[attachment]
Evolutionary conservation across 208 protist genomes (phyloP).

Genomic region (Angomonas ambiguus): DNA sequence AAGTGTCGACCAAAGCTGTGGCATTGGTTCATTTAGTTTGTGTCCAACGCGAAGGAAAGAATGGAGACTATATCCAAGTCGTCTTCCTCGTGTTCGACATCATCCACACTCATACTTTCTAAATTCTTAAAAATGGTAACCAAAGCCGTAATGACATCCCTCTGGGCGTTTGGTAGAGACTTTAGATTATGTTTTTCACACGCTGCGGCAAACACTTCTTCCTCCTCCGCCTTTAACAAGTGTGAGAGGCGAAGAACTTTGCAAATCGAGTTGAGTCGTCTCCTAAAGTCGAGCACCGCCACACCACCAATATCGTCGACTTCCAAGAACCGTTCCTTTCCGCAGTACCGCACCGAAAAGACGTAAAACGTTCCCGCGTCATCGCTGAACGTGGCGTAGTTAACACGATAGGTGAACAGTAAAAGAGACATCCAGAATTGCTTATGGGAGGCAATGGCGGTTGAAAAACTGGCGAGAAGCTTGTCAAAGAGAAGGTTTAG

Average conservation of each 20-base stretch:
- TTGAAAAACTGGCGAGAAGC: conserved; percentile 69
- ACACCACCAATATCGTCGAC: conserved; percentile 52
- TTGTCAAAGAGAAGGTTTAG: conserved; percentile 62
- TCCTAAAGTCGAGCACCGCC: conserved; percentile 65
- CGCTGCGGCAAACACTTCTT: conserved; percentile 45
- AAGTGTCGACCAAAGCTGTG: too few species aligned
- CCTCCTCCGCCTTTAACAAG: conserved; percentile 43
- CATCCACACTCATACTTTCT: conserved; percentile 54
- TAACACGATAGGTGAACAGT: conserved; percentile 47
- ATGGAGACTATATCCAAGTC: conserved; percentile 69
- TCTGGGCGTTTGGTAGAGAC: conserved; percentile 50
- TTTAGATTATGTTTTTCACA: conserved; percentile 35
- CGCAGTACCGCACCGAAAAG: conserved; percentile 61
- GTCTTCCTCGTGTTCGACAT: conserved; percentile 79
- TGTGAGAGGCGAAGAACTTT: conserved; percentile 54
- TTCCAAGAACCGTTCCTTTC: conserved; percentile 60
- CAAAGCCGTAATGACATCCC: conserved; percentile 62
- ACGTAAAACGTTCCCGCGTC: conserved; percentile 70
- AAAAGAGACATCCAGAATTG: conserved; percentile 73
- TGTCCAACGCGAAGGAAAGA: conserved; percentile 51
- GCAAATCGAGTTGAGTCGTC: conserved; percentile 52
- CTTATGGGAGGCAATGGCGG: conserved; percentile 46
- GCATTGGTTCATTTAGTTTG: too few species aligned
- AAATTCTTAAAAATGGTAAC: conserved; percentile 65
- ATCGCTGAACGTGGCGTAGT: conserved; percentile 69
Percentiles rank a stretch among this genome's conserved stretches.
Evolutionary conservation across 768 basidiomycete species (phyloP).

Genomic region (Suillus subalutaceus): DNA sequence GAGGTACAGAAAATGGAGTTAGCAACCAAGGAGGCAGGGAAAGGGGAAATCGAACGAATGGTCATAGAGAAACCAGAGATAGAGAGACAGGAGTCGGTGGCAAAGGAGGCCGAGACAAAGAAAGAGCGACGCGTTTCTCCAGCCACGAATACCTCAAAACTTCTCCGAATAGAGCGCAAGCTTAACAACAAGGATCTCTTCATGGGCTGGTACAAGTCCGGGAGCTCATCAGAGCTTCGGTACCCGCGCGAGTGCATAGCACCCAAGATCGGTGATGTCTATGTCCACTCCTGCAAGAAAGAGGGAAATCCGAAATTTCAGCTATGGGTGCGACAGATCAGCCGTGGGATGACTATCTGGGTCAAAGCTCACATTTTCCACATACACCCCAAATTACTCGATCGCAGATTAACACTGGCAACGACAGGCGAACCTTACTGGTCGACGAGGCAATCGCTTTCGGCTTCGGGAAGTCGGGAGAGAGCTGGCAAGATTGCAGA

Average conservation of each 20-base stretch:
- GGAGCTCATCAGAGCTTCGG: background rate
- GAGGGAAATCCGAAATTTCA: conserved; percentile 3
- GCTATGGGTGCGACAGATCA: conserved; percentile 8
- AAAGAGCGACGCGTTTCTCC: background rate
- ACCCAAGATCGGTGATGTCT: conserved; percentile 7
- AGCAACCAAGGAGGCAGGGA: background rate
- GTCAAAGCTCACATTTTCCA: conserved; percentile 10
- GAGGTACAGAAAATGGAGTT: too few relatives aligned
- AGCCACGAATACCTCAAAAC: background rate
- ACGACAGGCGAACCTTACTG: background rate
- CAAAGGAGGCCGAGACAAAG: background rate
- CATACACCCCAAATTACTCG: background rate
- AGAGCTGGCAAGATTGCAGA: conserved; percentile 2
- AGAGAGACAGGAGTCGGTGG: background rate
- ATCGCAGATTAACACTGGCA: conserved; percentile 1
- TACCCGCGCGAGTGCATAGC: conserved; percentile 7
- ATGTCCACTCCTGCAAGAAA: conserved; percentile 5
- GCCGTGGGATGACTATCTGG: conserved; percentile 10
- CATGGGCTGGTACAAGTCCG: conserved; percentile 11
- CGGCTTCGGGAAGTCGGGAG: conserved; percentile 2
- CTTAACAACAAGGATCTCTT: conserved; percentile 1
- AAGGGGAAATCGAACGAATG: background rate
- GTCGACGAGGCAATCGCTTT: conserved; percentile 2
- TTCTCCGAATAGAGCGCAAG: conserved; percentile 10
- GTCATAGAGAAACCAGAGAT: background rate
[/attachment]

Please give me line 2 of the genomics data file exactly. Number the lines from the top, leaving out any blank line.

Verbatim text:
Genomic region (Angomonas ambiguus): DNA sequence AAGTGTCGACCAAAGCTGTGGCATTGGTTCATTTAGTTTGTGTCCAACGCGAAGGAAAGAATGGAGACTATATCCAAGTCGTCTTCCTCGTGTTCGACATCATCCACACTCATACTTTCTAAATTCTTAAAAATGGTAACCAAAGCCGTAATGACATCCCTCTGGGCGTTTGGTAGAGACTTTAGATTATGTTTTTCACACGCTGCGGCAAACACTTCTTCCTCCTCCGCCTTTAACAAGTGTGAGAGGCGAAGAACTTTGCAAATCGAGTTGAGTCGTCTCCTAAAGTCGAGCACCGCCACACCACCAATATCGTCGACTTCCAAGAACCGTTCCTTTCCGCAGTACCGCACCGAAAAGACGTAAAACGTTCCCGCGTCATCGCTGAACGTGGCGTAGTTAACACGATAGGTGAACAGTAAAAGAGACATCCAGAATTGCTTATGGGAGGCAATGGCGGTTGAAAAACTGGCGAGAAGCTTGTCAAAGAGAAGGTTTAG